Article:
"Soon, everything will be OK": Botswana Diaries (Day 2.2)

Botswana Diaries
by Aron Hyman


The petrol station in Gweta was abandoned. No fuel was coming into the town, probably because of the flood, and besides there would be no cars to refuel.
The village is surrounded by water. Medical staff use two boats provided by the government to get to the regional hospital just outside of town.
We would have to head straight to Maun from here.
After Gweta there was no more miraculous water. We drove for hours in silence staring at an unchanging landscape of bush and blue sky.
We felt disheartened, distressed, and confused by the supernatural phenomenon we had just come through.
Our hearts sank further when we reached a roadblock.
A man in government uniform asked us what our agenda was and who we were.
Then as though he had a special message for us he said, "Don't worry. In the near future everything will be OK."
We were skeptical but he had a knowing smirk and we decided he was a prophet and that we should believe him.
After arriving in Maun with a liter of petrol to spare we looked around for a place to camp.
Maun is the gateway to the Okavango Delta and to the almost inaccessible wilderness further north into Angola. The town is largely based on tourism and each backpackers or hostel claims to have the best WiFi.
Propeller planes and small commercial jets fly tourists in from South Africa. A bunch of small propeller planes also operate from the airport and zoom well healed tourists to remote airstrip on the Delta's innumerable islands.
A river now cuts through the town apparently boasting monster crocodiles.

We were advised by a travel magazine to go to Old Bridge Backpackers on the promise that there was a "vibey bar". The camp was overfull and we rather opted for the Maun Rest Camp which is located on the opposite side of the river.
After intervening in a primary school fist fight and bribing the children with a peace offering of biltong we made it to our destination.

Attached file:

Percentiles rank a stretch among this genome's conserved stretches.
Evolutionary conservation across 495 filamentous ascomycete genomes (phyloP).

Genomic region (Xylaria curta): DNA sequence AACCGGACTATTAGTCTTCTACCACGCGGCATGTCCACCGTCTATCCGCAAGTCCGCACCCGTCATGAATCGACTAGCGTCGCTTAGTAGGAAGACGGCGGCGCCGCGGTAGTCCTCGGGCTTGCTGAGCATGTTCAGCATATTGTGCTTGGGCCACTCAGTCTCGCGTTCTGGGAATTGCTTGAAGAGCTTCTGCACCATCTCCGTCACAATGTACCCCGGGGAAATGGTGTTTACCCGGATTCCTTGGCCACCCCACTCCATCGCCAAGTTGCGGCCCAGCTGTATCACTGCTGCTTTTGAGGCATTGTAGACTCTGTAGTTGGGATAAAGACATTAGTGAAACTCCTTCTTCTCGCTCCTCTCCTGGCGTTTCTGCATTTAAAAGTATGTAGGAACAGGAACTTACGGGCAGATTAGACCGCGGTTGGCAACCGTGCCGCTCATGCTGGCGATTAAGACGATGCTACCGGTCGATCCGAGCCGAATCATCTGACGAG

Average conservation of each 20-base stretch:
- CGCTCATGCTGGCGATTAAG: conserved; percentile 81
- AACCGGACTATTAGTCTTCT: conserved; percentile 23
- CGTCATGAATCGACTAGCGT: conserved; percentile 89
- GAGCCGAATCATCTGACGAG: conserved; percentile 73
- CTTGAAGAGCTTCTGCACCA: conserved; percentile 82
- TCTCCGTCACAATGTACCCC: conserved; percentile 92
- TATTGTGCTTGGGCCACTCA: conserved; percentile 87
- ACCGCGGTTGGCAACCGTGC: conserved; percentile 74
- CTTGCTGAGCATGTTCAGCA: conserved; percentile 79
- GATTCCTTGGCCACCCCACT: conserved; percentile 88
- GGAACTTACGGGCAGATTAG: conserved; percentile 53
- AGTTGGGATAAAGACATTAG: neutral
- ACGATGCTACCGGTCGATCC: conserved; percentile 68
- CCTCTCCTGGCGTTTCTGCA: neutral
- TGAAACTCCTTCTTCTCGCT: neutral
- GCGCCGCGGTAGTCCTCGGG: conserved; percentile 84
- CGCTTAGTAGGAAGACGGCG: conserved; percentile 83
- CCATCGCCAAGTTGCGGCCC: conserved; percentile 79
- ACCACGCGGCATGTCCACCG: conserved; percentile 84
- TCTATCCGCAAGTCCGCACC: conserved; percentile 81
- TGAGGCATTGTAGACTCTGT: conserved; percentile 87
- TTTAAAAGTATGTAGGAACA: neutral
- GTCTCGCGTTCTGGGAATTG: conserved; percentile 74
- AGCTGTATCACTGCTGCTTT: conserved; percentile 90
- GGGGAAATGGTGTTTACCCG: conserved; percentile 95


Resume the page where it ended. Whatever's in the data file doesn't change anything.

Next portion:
We set up at a quiet spot overlooking the river.

After setting up camp we strolled down to the Thamalakane river where some locals were catching tilapia with hand lines.
From a conversation that neither they nor we understood we could with certainty ascertain that there were many 'ngwenya' (crocodiles) in the river. I pointed to the tiny fish lying on the bank and they laughed in astonishment at my attempt at asking how big the fish are in the river.

We decided to try our luck with our fly rods, and after a single cast something violently bit at my frog imitating fly.
The fly was almost shredded in half and I realised there must be tigerfish in the river.
We tried catching into the early evening when we couldn't see our flies in the water anymore. A South African lady with her French boyfriend arrived in a Land Rover to watch a rocket launch a satellite into space.
They urged us to come away from the water because there were many crocodiles including a female who had apparently eaten at least 20 goats.
Soon afterwards we heard the mortifying grunts of hippo very nearby and by then the mosquito swarm had already started attacking.
We headed back to camp and after starting a fire poured ourselves a couple of gin and tonics to ward off the malaria.
After a while a voice called out in the darkness near the small gate leading to the water's edge from the campsite.
The lady who I had asked for fishing tips earlier was standing there with a tilapia almost exactly the size of the hand gesture I made when I was trying to figure out how big the fish in the river were.
She would sell it to me for 20 pula. I gave her about half a kilogram of biltong and kindly declined the fish as we were already braaing large amounts of chicken and steak.
We soon understood the meaning of "vibey bar".
Blaring over the speakers was a Westerner on a guitar playing acoustic renditions of pop songs including a overly sensual interpretation of "How deep is your love".
A hippo and her calf, probably trying to escape the pop-music hell, had made their way to our side of the river and we could hear them chomping about twenty meters away.
Every now and again a hippo would give a loud grunt, and then the wailing would continue with with the next question in the song's lyrics, "Is it like the ocean..?".
By 11 pm the Westerners were quiet, the hippos had eaten, and we could get some rest.